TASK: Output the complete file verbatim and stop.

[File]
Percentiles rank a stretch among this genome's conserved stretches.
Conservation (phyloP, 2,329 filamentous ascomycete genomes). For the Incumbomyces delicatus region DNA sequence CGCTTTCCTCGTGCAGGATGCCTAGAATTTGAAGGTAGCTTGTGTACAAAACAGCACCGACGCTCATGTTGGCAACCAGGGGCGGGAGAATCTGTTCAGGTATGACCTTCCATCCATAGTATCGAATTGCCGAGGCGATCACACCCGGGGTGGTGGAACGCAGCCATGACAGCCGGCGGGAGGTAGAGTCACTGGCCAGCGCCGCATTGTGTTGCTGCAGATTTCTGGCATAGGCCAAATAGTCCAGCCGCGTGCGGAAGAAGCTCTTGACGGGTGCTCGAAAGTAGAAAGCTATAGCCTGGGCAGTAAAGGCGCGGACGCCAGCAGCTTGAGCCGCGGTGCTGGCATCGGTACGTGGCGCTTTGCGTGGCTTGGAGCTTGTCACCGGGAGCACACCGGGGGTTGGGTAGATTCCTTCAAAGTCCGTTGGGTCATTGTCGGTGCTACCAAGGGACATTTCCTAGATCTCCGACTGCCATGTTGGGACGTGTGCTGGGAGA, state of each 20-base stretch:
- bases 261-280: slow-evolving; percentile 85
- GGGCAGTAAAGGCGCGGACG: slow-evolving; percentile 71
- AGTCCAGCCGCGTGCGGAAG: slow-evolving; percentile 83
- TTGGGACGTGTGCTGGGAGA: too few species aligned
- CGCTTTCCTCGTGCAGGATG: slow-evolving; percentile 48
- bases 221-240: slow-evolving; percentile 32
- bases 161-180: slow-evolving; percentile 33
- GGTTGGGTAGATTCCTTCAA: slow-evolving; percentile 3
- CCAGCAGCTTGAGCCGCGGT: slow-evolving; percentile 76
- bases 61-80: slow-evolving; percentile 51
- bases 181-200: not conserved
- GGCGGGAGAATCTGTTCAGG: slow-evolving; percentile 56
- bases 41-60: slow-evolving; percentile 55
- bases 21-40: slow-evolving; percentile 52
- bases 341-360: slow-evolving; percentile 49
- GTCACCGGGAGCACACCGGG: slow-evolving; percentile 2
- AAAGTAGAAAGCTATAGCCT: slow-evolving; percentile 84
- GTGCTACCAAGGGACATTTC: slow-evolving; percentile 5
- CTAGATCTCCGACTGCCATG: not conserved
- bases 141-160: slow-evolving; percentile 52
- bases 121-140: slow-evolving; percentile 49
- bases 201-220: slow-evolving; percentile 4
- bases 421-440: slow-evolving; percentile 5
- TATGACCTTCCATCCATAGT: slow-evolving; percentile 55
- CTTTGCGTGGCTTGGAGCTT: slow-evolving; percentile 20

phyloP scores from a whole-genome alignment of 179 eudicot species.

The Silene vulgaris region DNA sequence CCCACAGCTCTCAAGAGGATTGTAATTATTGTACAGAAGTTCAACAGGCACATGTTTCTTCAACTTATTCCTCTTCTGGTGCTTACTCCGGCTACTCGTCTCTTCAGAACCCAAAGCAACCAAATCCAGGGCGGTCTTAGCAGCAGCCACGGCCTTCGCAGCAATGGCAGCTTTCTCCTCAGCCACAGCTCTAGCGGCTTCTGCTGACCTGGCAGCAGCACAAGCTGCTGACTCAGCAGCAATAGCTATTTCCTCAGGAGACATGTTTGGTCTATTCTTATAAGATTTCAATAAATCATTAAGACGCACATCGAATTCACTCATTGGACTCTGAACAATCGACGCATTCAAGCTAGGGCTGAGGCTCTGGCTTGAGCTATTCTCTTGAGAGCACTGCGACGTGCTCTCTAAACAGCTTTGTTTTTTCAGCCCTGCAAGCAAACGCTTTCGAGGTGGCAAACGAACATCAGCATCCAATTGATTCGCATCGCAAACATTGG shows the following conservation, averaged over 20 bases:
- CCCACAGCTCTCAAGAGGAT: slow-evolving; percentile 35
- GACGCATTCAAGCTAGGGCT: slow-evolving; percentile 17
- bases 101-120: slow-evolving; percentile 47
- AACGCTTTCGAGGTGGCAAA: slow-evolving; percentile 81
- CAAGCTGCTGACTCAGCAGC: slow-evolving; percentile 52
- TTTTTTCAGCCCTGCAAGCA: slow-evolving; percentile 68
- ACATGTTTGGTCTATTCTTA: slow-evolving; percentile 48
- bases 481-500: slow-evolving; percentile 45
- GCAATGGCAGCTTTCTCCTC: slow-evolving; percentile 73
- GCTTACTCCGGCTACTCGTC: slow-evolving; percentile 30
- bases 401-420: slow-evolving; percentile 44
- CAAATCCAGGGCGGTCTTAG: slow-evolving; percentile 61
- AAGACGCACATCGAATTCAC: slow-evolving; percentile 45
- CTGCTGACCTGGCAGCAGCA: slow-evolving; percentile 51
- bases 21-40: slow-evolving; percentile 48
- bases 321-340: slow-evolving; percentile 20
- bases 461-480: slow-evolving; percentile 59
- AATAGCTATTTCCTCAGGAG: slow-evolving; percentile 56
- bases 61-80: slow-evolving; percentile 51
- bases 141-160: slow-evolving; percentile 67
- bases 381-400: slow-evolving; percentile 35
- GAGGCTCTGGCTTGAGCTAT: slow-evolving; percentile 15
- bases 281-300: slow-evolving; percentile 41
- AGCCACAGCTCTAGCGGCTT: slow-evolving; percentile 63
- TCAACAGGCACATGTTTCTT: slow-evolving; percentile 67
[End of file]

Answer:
Percentiles rank a stretch among this genome's conserved stretches.
Conservation (phyloP, 2,329 filamentous ascomycete genomes). For the Incumbomyces delicatus region DNA sequence CGCTTTCCTCGTGCAGGATGCCTAGAATTTGAAGGTAGCTTGTGTACAAAACAGCACCGACGCTCATGTTGGCAACCAGGGGCGGGAGAATCTGTTCAGGTATGACCTTCCATCCATAGTATCGAATTGCCGAGGCGATCACACCCGGGGTGGTGGAACGCAGCCATGACAGCCGGCGGGAGGTAGAGTCACTGGCCAGCGCCGCATTGTGTTGCTGCAGATTTCTGGCATAGGCCAAATAGTCCAGCCGCGTGCGGAAGAAGCTCTTGACGGGTGCTCGAAAGTAGAAAGCTATAGCCTGGGCAGTAAAGGCGCGGACGCCAGCAGCTTGAGCCGCGGTGCTGGCATCGGTACGTGGCGCTTTGCGTGGCTTGGAGCTTGTCACCGGGAGCACACCGGGGGTTGGGTAGATTCCTTCAAAGTCCGTTGGGTCATTGTCGGTGCTACCAAGGGACATTTCCTAGATCTCCGACTGCCATGTTGGGACGTGTGCTGGGAGA, state of each 20-base stretch:
- bases 261-280: slow-evolving; percentile 85
- GGGCAGTAAAGGCGCGGACG: slow-evolving; percentile 71
- AGTCCAGCCGCGTGCGGAAG: slow-evolving; percentile 83
- TTGGGACGTGTGCTGGGAGA: too few species aligned
- CGCTTTCCTCGTGCAGGATG: slow-evolving; percentile 48
- bases 221-240: slow-evolving; percentile 32
- bases 161-180: slow-evolving; percentile 33
- GGTTGGGTAGATTCCTTCAA: slow-evolving; percentile 3
- CCAGCAGCTTGAGCCGCGGT: slow-evolving; percentile 76
- bases 61-80: slow-evolving; percentile 51
- bases 181-200: not conserved
- GGCGGGAGAATCTGTTCAGG: slow-evolving; percentile 56
- bases 41-60: slow-evolving; percentile 55
- bases 21-40: slow-evolving; percentile 52
- bases 341-360: slow-evolving; percentile 49
- GTCACCGGGAGCACACCGGG: slow-evolving; percentile 2
- AAAGTAGAAAGCTATAGCCT: slow-evolving; percentile 84
- GTGCTACCAAGGGACATTTC: slow-evolving; percentile 5
- CTAGATCTCCGACTGCCATG: not conserved
- bases 141-160: slow-evolving; percentile 52
- bases 121-140: slow-evolving; percentile 49
- bases 201-220: slow-evolving; percentile 4
- bases 421-440: slow-evolving; percentile 5
- TATGACCTTCCATCCATAGT: slow-evolving; percentile 55
- CTTTGCGTGGCTTGGAGCTT: slow-evolving; percentile 20

phyloP scores from a whole-genome alignment of 179 eudicot species.

The Silene vulgaris region DNA sequence CCCACAGCTCTCAAGAGGATTGTAATTATTGTACAGAAGTTCAACAGGCACATGTTTCTTCAACTTATTCCTCTTCTGGTGCTTACTCCGGCTACTCGTCTCTTCAGAACCCAAAGCAACCAAATCCAGGGCGGTCTTAGCAGCAGCCACGGCCTTCGCAGCAATGGCAGCTTTCTCCTCAGCCACAGCTCTAGCGGCTTCTGCTGACCTGGCAGCAGCACAAGCTGCTGACTCAGCAGCAATAGCTATTTCCTCAGGAGACATGTTTGGTCTATTCTTATAAGATTTCAATAAATCATTAAGACGCACATCGAATTCACTCATTGGACTCTGAACAATCGACGCATTCAAGCTAGGGCTGAGGCTCTGGCTTGAGCTATTCTCTTGAGAGCACTGCGACGTGCTCTCTAAACAGCTTTGTTTTTTCAGCCCTGCAAGCAAACGCTTTCGAGGTGGCAAACGAACATCAGCATCCAATTGATTCGCATCGCAAACATTGG shows the following conservation, averaged over 20 bases:
- CCCACAGCTCTCAAGAGGAT: slow-evolving; percentile 35
- GACGCATTCAAGCTAGGGCT: slow-evolving; percentile 17
- bases 101-120: slow-evolving; percentile 47
- AACGCTTTCGAGGTGGCAAA: slow-evolving; percentile 81
- CAAGCTGCTGACTCAGCAGC: slow-evolving; percentile 52
- TTTTTTCAGCCCTGCAAGCA: slow-evolving; percentile 68
- ACATGTTTGGTCTATTCTTA: slow-evolving; percentile 48
- bases 481-500: slow-evolving; percentile 45
- GCAATGGCAGCTTTCTCCTC: slow-evolving; percentile 73
- GCTTACTCCGGCTACTCGTC: slow-evolving; percentile 30
- bases 401-420: slow-evolving; percentile 44
- CAAATCCAGGGCGGTCTTAG: slow-evolving; percentile 61
- AAGACGCACATCGAATTCAC: slow-evolving; percentile 45
- CTGCTGACCTGGCAGCAGCA: slow-evolving; percentile 51
- bases 21-40: slow-evolving; percentile 48
- bases 321-340: slow-evolving; percentile 20
- bases 461-480: slow-evolving; percentile 59
- AATAGCTATTTCCTCAGGAG: slow-evolving; percentile 56
- bases 61-80: slow-evolving; percentile 51
- bases 141-160: slow-evolving; percentile 67
- bases 381-400: slow-evolving; percentile 35
- GAGGCTCTGGCTTGAGCTAT: slow-evolving; percentile 15
- bases 281-300: slow-evolving; percentile 41
- AGCCACAGCTCTAGCGGCTT: slow-evolving; percentile 63
- TCAACAGGCACATGTTTCTT: slow-evolving; percentile 67